Social Prejudice in Schools

Topics: Social class, Education, Working class Pages: 5 (1738 words) Published: May 1, 2005
In my report, I am going to talk about the social prejudice that occurs in the schools between students and also teachers. Children from middle-class families generally are more successful in public schools than children from low-income families. Is the school system responsible for this problem, or is lower performance among low-income children a result of their home environment? The home environment has a big role in a child's education and if it is not supportive of the school environment, the student will not be as successful in school as the child whose home environment is supportive of the school's learning environment will.

The typical public school teacher is a middle-class white female. The typical curricula, tests, and learning tools used in public schools were created by middle-class educators and are geared toward the needs of middle-class children. The middle-class teacher may not be able to communicate as well with the lower-class student as she could with a middle class student. A poor minority student may have trouble understanding English if English is not his/her first language or if English is not spoken in his/her home, and the teacher may have trouble understanding his/her broken English. Different social classes also use different slang and voice inflections, and have ways of speaking that contain "hidden meanings". So the "language" a lower-class student uses at home may cause him to have trouble communicating with his middle-class teacher and classmates. In his book, Ain't No Makin' It, Jay MacLeod tells how a group of poor students in a particular school were able to relate to a teacher (Jimmy Sullivan) who spoke their "language." " ‘It was cool, cuz like you walk in there…you talk to Jimmy, and you know Jimmy's real cool,' " said one of his students. Related to this "language barrier" that exists between low and middle social classes are behavior differences which affect teachers' perceptions and expectations of students. Poor and minority students are more likely to be placed in low tracks (Oakes, 64) than middle-class children, probably because teachers misinterpret certain students' abilities. J. Oakes suggests that one of the reasons this happens is because of the existence of a "hidden curriculum", one in which teachers' expectations and judgments are based on subtle behavior traits that are a part of each student's home life and are brought to the classroom. Many students in lower tracks are placed there because of, according to Oakes, "misbehavior and nonconformity" which teachers associate with slowness (91).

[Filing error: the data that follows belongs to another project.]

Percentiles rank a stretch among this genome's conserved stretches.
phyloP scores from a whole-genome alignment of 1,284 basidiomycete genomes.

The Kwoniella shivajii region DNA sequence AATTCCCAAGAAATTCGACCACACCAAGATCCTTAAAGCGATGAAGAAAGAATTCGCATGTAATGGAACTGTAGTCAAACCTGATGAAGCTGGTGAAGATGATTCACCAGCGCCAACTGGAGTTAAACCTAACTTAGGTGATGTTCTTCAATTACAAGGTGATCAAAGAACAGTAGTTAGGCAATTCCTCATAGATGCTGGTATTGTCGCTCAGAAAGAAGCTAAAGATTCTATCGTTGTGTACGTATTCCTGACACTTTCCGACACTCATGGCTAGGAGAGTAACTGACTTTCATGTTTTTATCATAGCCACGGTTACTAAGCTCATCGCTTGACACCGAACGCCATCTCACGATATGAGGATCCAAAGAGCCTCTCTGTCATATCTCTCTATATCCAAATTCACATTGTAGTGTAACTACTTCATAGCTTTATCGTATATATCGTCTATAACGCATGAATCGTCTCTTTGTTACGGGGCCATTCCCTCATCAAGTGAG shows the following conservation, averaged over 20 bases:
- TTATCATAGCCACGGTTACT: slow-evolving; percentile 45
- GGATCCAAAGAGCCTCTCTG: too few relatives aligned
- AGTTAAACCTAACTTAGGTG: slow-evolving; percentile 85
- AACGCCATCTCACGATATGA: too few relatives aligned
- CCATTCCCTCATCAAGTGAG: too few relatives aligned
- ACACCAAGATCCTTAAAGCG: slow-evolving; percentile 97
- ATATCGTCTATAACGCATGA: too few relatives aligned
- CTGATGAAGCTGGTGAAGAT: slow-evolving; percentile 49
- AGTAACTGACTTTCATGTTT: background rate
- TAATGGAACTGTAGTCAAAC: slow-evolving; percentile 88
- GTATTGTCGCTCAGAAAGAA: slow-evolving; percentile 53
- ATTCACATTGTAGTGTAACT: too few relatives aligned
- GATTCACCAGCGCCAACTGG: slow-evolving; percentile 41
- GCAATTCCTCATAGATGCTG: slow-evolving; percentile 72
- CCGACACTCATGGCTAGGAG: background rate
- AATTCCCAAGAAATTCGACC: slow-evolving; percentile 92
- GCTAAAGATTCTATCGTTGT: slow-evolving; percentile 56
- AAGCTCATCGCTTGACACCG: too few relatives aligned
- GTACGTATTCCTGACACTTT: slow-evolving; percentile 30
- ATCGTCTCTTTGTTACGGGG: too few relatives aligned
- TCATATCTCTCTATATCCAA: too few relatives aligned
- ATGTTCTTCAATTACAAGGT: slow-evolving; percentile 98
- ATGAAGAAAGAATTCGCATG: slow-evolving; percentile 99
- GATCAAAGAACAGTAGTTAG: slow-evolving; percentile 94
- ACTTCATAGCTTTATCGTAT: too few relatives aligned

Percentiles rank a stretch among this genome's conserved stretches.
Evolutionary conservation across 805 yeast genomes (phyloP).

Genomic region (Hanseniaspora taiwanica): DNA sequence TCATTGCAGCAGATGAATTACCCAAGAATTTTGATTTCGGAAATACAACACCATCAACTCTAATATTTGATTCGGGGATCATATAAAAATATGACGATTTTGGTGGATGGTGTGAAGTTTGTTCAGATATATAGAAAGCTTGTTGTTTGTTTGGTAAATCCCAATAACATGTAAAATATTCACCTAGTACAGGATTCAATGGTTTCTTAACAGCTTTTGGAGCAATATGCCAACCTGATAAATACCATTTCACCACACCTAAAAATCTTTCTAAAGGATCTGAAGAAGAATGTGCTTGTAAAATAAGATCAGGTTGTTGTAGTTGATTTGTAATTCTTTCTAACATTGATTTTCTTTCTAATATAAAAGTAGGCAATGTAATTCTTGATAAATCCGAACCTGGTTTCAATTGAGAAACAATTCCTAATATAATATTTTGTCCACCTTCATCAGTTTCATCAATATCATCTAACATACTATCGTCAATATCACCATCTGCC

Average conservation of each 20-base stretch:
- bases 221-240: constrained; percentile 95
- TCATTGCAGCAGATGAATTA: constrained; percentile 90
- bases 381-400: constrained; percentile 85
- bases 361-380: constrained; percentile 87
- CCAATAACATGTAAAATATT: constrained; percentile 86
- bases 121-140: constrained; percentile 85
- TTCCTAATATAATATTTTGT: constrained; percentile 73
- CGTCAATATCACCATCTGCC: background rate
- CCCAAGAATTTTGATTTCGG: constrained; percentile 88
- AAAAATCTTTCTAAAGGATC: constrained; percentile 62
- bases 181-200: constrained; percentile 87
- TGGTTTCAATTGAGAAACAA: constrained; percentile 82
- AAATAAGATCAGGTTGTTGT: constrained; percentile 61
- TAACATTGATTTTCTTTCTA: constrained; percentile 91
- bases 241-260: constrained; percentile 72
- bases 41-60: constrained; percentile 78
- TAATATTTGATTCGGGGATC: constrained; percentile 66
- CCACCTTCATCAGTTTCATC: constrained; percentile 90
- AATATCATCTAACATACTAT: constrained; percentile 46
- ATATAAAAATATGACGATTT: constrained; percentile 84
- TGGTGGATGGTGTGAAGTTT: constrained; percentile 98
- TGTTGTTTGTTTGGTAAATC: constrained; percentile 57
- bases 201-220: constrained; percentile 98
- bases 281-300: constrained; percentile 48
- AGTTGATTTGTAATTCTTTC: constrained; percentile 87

So do teachers assume that poor and minority students are misbehaved and non-conforming? In Ain't No Makin' It, MacLeod told us that the "Hallway Hangers" (low-income "problem" students who would not behave or conform in school) responded better to the teacher (Jimmy Sullivan) that they identified as being a part of their same social class. The Hallway Hangers respected their teacher because he was raised in the projects where the students now live, he talked the way they did; he was tough and stubborn just like they were. The other (middle-class) teachers were found by the Hallway Hangers to be "condescending" and "pussies" that " ‘don't know how to deal with us kids' " (MacLeod, 108-109). Clearly, a teacher who understood their "language" and behavior and identified with their social background was able to communicate with them and help them at least to stay in school. Teachers who couldn't relate to lower-class students weren't respected by those students. In their book, Social Foundations of Educational Decisions, Fischer and Thomas state that distinctive things about a subculture (including language and behavior) have a definite influence on a child's learning style (26-27) and that "informal education"—which occurs outside of a formal school setting (mostly in the home) and is different in every family and subculture—causes differences in the way children learn (34). In...
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